In its submission, Visa also calls for action on surcharging to protect consumers from unnecessary costs at the checkout
SYDNEY, 4 May, 2015 – Visa has today called on the Reserve Bank of Australia Review into card payments regulation (“RBA Review”) to bring competitive neutrality to the payments sector and to ensure the best conditions exist to enable payments to keep pace with the digital revolution.
In its submission to the RBA Review, Visa has stressed the need for balanced and equally applied regulation of electronic payments, and an approach that enables innovation in an ever-changing sector.
Stephen Karpin, Group Country Manager for Visa in Australia, New Zealand and South Pacific said, “The digital revolution has created an ability for companies to participate in commerce by creating new experiences through mobile, tablets, PCs and future connected devices. Last year alone there were over 1,500 payment startups. Given this rate of change, it is critical we see regulation updated to give the payment system ample room to adapt to future developments.
“As the Financial System Inquiry (FSI) process highlighted, there is also a lack of competitive neutrality among existing players in the payments industry and this needs to be addressed as a priority focus,” he said.
Visa is calling on the RBA Review to:
1. Level the playing field – currently Visa and MasterCard are regulated under the Payment Systems (Regulation) Act 1998, but this has not extended to other networks such as American Express, Diners Card, UnionPay and PayPal. This competitive disparity has cost consumers and merchants around A$770 million since the regulations were first established.
2. Maintain a weighted-cap on interchange – Visa's observation both in Australia and overseas is that lowering interchange fees is unlikely to deliver significant benefits to consumers; instead it can drive up costs for consumers in other ways.
In addition, replacing the current system with a flat cap would distort market dynamics and materially affect the ability of networks to facilitate and incentivise innovation. Interchange is a balancing mechanism in a ‘two-sided’ market that balances the needs of both consumers and merchants; interchange is not revenue to Visa.
3. Ban or introduce limits on surcharging – Visa continues to oppose merchant surcharging; merchants should not be allowed to surcharge customers for using secure and reliable electronic payments. However, if no ban on surcharging is introduced, Visa supports the introduction of limits on the level of surcharging for card transactions.
4. Enforcement of surcharging rules – Regardless of whether surcharging is banned or limits are introduced, it is clear that enforcement by a statutory body is needed to effect change and protect consumers from unnecessary costs at the checkout.
“Interchange and surcharging are inherently linked, because interchange is a component of a merchant service fee, and many merchants use surcharging as a tool to recover that cost. However if payments regulation is updated to capture higher-priced competitors that currently fall outside the payments regulation, we would see a price reduction for merchants and less pass-through of costs to consumers,” continued Mr. Karpin.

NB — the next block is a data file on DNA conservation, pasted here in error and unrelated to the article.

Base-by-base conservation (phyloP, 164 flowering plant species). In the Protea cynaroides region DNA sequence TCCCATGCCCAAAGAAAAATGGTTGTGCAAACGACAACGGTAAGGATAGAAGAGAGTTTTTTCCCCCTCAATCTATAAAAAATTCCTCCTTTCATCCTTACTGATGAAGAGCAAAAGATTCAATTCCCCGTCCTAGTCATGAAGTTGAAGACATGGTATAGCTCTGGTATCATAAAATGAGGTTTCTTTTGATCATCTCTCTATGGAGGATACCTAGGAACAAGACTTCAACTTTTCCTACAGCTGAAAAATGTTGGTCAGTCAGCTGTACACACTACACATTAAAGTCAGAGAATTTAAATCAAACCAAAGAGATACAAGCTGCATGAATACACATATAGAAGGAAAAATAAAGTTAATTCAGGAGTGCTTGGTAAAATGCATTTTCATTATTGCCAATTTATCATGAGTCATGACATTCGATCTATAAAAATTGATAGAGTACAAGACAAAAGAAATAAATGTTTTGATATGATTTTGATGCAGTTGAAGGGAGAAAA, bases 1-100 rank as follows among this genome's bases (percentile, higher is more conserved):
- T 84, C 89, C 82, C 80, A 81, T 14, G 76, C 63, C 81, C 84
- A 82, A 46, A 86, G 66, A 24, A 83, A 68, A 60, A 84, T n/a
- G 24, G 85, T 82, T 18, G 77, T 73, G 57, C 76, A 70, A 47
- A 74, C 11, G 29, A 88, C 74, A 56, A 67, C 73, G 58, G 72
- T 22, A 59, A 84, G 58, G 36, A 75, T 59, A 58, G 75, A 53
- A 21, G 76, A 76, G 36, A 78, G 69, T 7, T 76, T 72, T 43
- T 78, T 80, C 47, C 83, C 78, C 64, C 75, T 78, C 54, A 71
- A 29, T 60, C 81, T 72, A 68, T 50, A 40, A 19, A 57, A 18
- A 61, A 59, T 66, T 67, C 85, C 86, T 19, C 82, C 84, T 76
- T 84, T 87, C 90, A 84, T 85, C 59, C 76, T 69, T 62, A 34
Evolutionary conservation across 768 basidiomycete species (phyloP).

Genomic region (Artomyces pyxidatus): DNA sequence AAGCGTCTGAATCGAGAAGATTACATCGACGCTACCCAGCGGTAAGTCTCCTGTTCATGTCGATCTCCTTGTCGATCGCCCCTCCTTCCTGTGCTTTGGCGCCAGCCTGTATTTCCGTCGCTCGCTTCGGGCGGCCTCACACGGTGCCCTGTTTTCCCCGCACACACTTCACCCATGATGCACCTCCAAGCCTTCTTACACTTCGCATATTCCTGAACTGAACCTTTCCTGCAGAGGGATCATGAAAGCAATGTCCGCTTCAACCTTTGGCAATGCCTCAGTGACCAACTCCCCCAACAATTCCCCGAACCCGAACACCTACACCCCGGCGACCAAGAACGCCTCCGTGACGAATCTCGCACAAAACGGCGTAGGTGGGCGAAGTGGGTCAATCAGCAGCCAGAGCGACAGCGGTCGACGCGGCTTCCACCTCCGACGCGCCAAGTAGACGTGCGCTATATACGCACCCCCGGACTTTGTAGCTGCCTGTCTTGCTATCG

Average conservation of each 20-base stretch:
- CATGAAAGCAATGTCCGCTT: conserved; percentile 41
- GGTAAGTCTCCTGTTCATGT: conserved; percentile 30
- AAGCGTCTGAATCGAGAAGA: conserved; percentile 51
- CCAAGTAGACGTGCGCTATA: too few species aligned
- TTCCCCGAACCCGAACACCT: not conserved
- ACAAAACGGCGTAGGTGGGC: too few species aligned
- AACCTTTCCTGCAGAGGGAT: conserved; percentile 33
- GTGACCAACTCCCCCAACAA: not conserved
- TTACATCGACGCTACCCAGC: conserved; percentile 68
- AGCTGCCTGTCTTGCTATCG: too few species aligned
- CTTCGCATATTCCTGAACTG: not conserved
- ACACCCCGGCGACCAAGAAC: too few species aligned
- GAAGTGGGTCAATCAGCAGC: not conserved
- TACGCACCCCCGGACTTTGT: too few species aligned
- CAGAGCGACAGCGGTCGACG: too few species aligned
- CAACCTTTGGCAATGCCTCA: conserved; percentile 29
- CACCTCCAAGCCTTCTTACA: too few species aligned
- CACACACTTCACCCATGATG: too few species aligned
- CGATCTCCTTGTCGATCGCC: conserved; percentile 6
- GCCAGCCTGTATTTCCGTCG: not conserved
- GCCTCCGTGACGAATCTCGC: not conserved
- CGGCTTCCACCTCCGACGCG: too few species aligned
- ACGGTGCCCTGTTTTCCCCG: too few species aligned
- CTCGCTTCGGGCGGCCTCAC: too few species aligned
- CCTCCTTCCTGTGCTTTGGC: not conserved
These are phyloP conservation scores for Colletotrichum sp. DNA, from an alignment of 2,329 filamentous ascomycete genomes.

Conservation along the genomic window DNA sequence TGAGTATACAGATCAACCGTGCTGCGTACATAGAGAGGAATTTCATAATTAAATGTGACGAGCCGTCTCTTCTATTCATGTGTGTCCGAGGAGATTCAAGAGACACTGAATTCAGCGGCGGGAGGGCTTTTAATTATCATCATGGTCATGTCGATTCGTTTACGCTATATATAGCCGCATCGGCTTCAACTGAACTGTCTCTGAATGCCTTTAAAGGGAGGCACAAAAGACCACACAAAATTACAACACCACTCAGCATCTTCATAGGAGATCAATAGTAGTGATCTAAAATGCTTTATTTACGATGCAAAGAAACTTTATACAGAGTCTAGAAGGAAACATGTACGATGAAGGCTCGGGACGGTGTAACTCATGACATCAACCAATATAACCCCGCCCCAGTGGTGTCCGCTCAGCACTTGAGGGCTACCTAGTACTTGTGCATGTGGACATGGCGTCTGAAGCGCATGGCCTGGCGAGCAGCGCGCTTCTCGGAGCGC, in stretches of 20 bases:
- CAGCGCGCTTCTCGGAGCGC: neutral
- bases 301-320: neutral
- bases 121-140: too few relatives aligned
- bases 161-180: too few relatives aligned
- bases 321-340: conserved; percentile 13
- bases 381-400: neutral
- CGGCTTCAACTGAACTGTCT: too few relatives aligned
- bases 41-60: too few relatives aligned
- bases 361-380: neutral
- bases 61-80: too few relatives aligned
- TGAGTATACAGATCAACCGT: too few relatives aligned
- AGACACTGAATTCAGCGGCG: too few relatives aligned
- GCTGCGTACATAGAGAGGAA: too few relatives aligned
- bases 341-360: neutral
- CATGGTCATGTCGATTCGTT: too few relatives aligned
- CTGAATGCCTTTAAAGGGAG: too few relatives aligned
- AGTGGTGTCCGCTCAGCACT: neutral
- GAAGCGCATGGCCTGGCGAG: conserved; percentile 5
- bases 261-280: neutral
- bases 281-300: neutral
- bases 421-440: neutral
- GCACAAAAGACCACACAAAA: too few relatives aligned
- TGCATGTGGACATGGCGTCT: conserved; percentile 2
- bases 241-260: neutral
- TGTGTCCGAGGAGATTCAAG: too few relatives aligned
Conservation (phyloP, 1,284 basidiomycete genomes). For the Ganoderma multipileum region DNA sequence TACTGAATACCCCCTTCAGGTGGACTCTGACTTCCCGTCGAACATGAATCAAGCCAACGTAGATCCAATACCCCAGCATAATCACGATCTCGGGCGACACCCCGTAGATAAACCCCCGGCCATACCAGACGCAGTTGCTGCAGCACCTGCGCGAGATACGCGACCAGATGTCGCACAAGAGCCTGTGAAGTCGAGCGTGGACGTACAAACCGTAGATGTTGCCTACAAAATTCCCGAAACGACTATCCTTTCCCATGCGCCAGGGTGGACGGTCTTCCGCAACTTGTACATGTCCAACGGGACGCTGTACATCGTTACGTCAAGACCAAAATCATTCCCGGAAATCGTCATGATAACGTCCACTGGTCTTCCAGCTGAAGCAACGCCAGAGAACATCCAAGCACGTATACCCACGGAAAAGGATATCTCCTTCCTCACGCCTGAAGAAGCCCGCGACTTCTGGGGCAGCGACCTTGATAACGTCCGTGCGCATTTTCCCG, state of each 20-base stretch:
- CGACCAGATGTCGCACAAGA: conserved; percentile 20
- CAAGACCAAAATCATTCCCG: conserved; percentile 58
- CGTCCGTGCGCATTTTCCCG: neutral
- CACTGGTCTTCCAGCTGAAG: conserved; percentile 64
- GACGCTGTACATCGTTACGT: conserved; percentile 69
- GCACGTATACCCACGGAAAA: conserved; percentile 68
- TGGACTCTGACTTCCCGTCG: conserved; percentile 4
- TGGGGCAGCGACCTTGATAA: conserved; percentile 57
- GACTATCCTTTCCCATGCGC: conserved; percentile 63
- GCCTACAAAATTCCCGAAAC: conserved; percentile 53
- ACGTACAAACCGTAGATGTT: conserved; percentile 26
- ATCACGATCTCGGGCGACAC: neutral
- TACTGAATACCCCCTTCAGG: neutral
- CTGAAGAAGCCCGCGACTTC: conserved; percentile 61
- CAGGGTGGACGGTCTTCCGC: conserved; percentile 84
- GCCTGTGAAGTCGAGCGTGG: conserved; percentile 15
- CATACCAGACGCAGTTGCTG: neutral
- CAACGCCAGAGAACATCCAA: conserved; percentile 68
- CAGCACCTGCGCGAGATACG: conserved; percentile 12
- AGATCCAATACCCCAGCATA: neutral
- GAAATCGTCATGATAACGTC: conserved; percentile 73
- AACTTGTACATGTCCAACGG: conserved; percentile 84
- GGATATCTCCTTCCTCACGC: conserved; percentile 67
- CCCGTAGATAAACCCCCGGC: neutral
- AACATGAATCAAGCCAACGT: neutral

In its submission Visa also considers that any significant policy changes be balanced by economic and market impact assessments.
“Given interchange is a balancing tool in a two-sided market, any changes will have an effect on how much consumers spend with merchants. The effect of redistributing the cost of payments needs to be very carefully considered, this is not as simple as reducing costs on one side of the market and expecting the net effect to equal that reduction,” he said.
Visa has actively participated in previous reviews by the RBA, the Federal Government’s FSI and the Treasury’s review of the FSI recommendations and will continue consultation through the RBA Review.
Media contact:Teneille Rennick02 9253 8841 email@example.com
About Visa Visa Inc. (NYSE: V) is a global payments technology company that connects consumers, businesses, financial institutions, and governments in more than 200 countries and territories to fast, secure and reliable electronic payments. We operate one of the world's most advanced processing networks — VisaNet — that is capable of handling more than 56,000 transaction messages a second, with fraud protection for consumers and assured payment for merchants. Visa is not a bank and does not issue cards, extend credit or set rates and fees for consumers. Visa's innovations, however, enable its financial institution customers to offer consumers more choices: pay now with debit, pay ahead of time with prepaid or pay later with credit products.
For more information visit www.visa.com.au and @VisaNewsAU.